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Inguinal and femoral hernias are not uncommon and can be symptomatic producing radiating pain diffusely in the groin area. In athletes with persistent pain, ‘sports hernia’ can be a cause of problems: this is a syndrome of weakness of the posterior inguinal wall causing chronic groin pain, but without a clinically recognizable hernia.

Inguinal hernia

An inguinal hernia is a protrusion of the contents of the abdomen through the peritoneal lining resulting from a weakness of the muscles and connective tissue layers of the abdominal wall. Of all hernias, 80% are inguinal and appear as swellings at some point along the inner half of a line between the pubic tubercle and anterior superior iliac crest. They can be the cause of pain in the groin which is triggered by exertion or even by coughing, sneezing, and straining. When the causes of vague pains in the groin are sought, the doctor usually checks for the presence of an inguinal hernia.

These hernias are treated by surgery, which may be endoscopic. The patient can often resume muscle exercises 1–2 weeks after the procedure. Return to strength training, however, should be postponed for 6–10 weeks, depending on the surgery.

Femoral hernia

Almost 10% of all hernias are femoral hernias, which protrude on the front of the upper thigh below the groin fold. The treatment is similar to that of inguinal hernia.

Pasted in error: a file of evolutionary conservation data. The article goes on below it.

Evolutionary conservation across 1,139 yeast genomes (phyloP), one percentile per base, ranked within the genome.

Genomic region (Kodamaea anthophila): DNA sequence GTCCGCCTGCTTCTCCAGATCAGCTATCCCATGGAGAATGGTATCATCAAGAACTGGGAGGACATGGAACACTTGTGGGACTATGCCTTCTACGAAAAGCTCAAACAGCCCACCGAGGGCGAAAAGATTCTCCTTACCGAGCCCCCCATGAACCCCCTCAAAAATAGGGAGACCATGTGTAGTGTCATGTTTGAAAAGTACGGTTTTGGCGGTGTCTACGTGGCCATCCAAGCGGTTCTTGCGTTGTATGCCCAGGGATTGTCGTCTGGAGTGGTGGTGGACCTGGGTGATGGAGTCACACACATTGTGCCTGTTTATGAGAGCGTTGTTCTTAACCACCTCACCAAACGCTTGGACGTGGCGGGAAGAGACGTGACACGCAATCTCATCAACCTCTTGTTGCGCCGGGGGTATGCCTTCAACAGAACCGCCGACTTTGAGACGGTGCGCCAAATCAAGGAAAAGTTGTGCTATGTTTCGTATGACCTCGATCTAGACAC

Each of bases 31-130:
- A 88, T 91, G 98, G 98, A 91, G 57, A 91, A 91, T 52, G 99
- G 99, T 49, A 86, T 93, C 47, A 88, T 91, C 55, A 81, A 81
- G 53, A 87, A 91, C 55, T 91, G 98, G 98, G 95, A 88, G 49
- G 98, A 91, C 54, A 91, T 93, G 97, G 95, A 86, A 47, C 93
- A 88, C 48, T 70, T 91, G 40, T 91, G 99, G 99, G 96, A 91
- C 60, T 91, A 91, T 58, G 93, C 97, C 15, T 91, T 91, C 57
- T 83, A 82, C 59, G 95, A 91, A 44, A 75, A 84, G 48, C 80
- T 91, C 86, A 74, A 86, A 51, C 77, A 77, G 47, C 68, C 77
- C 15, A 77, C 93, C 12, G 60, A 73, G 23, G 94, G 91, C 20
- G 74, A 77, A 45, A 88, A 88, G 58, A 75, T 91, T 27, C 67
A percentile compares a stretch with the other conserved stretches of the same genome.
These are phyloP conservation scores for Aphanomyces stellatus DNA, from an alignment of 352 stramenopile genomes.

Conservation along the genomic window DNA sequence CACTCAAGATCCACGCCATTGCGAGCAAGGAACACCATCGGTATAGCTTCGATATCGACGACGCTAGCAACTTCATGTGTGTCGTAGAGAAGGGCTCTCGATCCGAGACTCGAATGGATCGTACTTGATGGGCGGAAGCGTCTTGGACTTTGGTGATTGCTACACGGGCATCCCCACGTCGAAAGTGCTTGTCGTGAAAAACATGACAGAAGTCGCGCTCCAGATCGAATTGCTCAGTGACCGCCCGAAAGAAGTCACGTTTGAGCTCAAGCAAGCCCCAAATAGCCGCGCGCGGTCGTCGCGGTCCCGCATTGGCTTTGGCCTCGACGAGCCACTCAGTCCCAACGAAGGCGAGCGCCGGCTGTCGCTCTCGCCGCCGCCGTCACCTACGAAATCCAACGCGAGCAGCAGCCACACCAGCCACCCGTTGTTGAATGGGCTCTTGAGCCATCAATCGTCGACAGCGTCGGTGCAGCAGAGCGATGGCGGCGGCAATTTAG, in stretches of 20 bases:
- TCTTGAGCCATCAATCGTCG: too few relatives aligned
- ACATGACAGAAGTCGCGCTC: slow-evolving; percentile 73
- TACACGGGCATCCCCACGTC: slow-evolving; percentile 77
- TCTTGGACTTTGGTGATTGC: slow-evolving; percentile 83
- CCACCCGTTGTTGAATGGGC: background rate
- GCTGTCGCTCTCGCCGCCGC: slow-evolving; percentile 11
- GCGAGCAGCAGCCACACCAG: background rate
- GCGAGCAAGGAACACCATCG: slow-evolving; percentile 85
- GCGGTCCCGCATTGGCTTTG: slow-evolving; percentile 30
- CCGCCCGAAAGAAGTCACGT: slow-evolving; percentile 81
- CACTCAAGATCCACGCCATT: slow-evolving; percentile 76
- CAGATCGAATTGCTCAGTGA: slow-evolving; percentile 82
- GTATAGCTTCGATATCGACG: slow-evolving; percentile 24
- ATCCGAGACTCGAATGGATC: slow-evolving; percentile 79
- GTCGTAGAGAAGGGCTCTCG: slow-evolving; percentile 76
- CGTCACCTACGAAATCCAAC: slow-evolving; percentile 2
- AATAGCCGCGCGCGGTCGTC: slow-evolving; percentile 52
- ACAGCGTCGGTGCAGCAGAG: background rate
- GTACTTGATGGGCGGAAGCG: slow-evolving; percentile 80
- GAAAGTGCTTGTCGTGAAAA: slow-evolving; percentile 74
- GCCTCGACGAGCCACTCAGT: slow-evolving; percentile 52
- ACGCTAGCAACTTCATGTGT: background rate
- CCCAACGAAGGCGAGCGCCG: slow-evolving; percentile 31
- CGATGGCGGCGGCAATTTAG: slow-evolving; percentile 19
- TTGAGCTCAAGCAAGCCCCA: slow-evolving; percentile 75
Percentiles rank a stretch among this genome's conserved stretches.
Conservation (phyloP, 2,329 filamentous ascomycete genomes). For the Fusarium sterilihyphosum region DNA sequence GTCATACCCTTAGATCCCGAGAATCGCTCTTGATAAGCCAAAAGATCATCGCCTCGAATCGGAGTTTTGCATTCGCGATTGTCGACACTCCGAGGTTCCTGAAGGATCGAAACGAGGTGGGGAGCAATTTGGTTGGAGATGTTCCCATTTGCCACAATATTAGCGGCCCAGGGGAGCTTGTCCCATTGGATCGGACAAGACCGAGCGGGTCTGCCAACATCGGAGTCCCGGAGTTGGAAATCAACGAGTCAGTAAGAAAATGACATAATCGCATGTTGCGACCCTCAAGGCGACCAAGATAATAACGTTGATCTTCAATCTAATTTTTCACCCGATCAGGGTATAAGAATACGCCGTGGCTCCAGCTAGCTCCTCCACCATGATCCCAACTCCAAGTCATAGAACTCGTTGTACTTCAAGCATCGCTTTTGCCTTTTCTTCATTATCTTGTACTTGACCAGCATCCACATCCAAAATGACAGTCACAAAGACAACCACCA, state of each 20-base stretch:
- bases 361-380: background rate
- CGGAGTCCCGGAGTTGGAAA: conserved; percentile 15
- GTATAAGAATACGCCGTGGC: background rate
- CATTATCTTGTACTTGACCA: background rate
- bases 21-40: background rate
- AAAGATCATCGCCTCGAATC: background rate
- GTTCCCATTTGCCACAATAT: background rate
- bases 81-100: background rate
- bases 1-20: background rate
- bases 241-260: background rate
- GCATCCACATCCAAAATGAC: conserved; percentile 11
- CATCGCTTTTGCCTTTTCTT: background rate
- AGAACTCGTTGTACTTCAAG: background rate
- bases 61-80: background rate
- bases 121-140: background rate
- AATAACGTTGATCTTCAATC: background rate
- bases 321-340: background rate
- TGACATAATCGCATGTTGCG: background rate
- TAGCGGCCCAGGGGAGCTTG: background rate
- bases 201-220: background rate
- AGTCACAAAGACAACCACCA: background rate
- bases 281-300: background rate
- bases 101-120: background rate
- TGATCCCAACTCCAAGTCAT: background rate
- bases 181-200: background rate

‘Sports hernias’

Hernias are increasingly recognized as a cause of persistent groin pain, in the absence of other pathological findings. Sports hernia syndrome is assumed to be caused by a congenital weakness of the posterior wall of the inguinal channel, causing chronic groin pain, but without a clinically recognizable hernia. Initially it results in a symptomatic bulging in active athletes, and probably later in life forms a fully developed hernia. The pain of this injury is located deeply in the groin area. The pain may progress and the discomfort may become more severe, making it impossible to stride properly during running or turn quickly without a stab of pain. The pain is often worse on one side, but may radiate laterally and across the midline down the inside of the thigh into the adductor area and into the scrotum and testicles. About half the athletes give a history of pain when coughing. Physical examination reveals the main tenderness to be worse over the pubic
tubercle of the affected side. The scrotum is then invaginated and the inguinal rings palpated from the inside. The area around the external ring is tender. Since this condition is difficult to detect by clinical
examination, a herniogram or a modified CT herniogram may be used for diagnosis.

The treatment of these hernias is surgical repair to the posterior inguinal wall. Reported results are excellent: 87% of athletes can return to full activity within 2 months and the remaining 13% are improved.

Incipient abdominal hernia

Pain with negative clinical findings is also associated with incipient hernias, which sometimes correspond to sports hernias. These are hernias within the abdomen that can cause pain radiating out towards the groin. Soccer players can develop these incipient hernias on the side of the dominant leg. Herniography, in which contrast medium is injected into the abdomen and allowed to sink down into the hernia, may reveal this lesion. Herniography is very sensitive and the results must be carefully correlated with presenting symptoms. Operative treatment of these incipient hernias gives excellent results, with an early return to sports.

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